Danau Maninjau

Danau Maninjau

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The first glimpse of this perfectly formed volcanic lake sucks your breath away as your dilapidated bus lurches over the caldera lip and hurtles towards the first of the 44 (yep, they’re numbered) hairpin bends down to the lakeshore. Monkeys watch your progress from the crash barriers as the lush rainforest of the heights retreats from the ever-expanding farms and paddies of the lowlands.

When the traveller tide receded from Bukittinggi, Danau Maninjau was left high and dry. The locals looked to more sustainable sources of income and aquaculture to fill the void. Fish farms now dot the lake foreshore.

Ground zero is the intersection where the Bukittinggi highway meets the lake road in the middle of Maninjau village. Turn left or right and drive 60km and you’ll end up back here. The lake is 17km long, 8km wide and 460m above sea level. Most places of interest spread out north along the road to Bayur (3.5km) and beyond. Tell the conductor where you’re staying and you’ll be dropped off at the right spot.

http://www.lonelyplanet.com/indonesia/sumatra/danau-maninjau

Kerinci Seblat National Park (TNKS)

Kerinci Seblat National Park

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The largest national park in Sumatra, Kerinci Seblat National Park (Taman Nasional Kerinci Seblat; TNKS) covers a 350km swath of the Bukit Barisan range and protects close to 15,000 sq km of prime equatorial rainforest spread over four provinces, with almost 40% of the park falling within Jambi’s boundaries.

Most of the protected area is dense rainforest, and its inaccessibility is the very reason the park is one of the last strongholds of the endangered harimau (Sumatran tiger). Kerinci Seblat National Park is known as having the highest population and occurrence of tigers anywhere in Sumatra, with 80% of the park showing signs of the species.

Because of the great elevation range within the park, Kerinci has a unique diversity of flora and fauna. Edelweiss and other high-altitude flowers grow in the forest. Lower altitudes bring pitcher plants, orchids, rafflesia and the giant Amorphophallus.

As with many of Sumatra’s protected areas, encroachment by farmers, illegal logging and poaching are all serious issues for Kerinci. According to a July 2012 report, around 42,000 hectares (420 sq km) of the park’s total forests of 1.3 million hectares (13,000 sq km) have been lost.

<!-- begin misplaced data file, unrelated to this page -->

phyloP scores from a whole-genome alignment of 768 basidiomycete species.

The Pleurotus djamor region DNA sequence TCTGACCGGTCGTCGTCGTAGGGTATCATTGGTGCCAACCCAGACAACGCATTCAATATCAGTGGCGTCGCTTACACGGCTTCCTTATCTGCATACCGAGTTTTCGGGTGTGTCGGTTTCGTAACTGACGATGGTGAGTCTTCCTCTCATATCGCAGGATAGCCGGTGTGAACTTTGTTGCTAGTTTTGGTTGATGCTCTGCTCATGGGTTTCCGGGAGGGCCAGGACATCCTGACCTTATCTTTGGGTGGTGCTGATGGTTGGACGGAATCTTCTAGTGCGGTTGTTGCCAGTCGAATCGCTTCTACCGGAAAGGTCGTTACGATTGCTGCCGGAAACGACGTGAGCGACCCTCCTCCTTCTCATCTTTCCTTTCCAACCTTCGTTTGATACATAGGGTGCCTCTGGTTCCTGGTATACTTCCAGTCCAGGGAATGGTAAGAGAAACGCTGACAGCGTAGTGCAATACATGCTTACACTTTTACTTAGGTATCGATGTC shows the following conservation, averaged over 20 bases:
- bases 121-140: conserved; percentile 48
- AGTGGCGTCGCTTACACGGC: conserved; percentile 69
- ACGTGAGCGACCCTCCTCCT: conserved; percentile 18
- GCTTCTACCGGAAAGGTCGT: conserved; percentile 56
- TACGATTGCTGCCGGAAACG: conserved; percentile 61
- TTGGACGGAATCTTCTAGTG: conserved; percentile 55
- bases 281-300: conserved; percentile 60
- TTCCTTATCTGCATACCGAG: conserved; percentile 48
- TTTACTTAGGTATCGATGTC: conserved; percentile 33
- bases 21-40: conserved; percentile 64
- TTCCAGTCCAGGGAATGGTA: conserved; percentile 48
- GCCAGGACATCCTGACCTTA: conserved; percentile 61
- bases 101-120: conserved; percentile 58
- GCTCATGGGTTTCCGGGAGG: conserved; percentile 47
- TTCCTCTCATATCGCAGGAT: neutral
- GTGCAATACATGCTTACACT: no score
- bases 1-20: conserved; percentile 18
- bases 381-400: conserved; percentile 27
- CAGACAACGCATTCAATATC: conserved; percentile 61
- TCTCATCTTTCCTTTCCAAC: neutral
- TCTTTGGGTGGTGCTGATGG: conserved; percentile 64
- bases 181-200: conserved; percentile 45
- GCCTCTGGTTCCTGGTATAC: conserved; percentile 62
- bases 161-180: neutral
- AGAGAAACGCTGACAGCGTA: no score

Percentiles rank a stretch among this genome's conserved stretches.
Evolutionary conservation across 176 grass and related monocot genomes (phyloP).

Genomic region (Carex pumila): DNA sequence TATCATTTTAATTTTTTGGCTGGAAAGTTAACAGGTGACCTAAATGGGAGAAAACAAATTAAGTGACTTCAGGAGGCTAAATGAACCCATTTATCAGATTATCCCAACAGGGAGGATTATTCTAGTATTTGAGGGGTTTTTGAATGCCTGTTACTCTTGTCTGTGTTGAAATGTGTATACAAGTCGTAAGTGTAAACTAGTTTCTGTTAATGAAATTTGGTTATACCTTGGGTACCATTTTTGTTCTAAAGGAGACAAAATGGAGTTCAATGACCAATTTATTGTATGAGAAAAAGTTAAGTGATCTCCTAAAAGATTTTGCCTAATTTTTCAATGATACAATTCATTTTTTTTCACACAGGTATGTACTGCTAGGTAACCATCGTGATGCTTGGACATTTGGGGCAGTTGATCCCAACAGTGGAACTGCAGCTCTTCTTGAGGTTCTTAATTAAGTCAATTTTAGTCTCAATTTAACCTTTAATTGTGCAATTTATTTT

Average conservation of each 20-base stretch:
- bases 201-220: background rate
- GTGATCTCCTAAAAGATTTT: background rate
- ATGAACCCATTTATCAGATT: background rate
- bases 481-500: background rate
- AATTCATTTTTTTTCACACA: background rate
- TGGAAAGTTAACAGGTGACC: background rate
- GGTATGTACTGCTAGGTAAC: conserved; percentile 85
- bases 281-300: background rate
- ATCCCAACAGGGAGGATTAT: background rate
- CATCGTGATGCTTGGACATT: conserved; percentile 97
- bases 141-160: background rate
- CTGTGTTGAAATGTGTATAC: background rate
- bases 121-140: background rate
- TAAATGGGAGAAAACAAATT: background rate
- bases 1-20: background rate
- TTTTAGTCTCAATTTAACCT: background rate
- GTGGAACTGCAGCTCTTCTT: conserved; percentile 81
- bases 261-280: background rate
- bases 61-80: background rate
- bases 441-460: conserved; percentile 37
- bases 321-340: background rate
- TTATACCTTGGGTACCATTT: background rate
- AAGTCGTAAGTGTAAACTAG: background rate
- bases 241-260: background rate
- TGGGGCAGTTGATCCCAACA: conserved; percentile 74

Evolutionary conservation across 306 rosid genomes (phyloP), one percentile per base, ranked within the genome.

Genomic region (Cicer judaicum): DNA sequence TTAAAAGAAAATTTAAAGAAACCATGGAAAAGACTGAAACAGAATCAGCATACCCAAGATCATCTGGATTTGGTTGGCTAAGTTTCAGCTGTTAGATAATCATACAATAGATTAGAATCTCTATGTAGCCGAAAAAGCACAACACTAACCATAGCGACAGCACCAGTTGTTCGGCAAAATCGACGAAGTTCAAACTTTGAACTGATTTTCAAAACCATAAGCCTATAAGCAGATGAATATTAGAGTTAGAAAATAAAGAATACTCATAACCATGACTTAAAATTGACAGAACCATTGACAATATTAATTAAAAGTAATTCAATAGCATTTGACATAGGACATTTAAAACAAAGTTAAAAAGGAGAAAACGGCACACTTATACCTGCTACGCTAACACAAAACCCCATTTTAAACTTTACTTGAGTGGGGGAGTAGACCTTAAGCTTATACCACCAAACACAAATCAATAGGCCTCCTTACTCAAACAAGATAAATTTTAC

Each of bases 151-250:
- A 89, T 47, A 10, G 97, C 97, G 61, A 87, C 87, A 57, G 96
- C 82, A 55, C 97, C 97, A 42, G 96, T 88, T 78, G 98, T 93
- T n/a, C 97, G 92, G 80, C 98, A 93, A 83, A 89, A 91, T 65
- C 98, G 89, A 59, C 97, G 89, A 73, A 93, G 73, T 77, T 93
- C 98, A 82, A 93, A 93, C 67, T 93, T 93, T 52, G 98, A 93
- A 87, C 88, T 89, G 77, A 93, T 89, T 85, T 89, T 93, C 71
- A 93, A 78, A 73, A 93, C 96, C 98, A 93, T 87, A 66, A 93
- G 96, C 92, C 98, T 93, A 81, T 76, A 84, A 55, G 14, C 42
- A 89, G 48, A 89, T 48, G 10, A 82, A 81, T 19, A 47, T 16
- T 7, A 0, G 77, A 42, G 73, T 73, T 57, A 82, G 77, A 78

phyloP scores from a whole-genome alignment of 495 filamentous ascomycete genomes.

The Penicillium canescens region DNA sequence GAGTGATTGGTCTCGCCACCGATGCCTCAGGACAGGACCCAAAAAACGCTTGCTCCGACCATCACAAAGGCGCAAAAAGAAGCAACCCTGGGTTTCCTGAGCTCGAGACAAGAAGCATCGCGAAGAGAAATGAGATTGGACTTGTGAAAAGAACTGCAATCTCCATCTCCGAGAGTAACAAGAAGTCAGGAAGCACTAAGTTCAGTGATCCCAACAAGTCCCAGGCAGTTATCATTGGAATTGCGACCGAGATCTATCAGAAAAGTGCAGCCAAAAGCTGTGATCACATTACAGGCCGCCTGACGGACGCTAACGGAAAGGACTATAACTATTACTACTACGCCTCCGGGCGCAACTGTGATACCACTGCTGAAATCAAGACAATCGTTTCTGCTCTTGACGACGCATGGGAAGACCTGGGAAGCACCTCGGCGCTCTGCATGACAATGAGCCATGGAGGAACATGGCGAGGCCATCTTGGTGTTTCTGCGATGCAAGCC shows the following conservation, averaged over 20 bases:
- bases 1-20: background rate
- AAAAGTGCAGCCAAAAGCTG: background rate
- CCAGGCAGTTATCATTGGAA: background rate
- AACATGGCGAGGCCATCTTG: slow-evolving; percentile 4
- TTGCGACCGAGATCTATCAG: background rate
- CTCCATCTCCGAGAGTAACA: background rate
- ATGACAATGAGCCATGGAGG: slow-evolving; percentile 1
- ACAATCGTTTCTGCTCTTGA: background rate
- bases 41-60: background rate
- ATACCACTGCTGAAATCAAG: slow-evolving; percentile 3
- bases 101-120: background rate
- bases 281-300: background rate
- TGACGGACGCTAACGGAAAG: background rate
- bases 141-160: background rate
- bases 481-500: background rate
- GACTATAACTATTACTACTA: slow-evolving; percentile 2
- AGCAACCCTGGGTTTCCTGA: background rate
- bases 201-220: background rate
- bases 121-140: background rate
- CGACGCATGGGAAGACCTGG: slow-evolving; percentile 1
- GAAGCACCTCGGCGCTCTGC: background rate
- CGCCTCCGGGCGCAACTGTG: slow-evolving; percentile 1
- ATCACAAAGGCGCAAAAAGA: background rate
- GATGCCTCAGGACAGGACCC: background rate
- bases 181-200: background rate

Kerinci Seblat National Park sees relatively few visitors, and the park’s minimal tourist infrastructure is limited to the north around the dual attractions of Gunung Kerinci and Gunung Tujuh. While the park’s northern region is more visited, the southern area features elephants – absent in the north – and also has interesting forest-edge communities living within the park’s boundaries, and excellent trekking through pristine forests. Contact Luke Mackin in Sungai Penuh if you’re keen to explore the park’s southern reaches. There are buffer areas for local cultivation and agriculture at the northern and southern edges of the park.

Permits and guides are required to enter the park. Both can be arranged at the park office in Sungai Penuh or through your losmen. There is a park office at the entrance to Danau Gunung Tujuh, but it’s rarely staffed.

Permits cost 20,000Rp and guide rates are around 200,000Rp per day for an English-speaking guide. Be sure to clarify exactly what the rate entails, as camping gear, food and transport may be considered additional costs. A good contact for organising a guide is Luke Mackin in Sungai Penuh.

Kerinci’s climate is temperate, and downright cold as you gain altitude. Bring warm clothes and rain gear.

http://www.lonelyplanet.com/indonesia/kerinci-seblat-national-park-tnks-1322645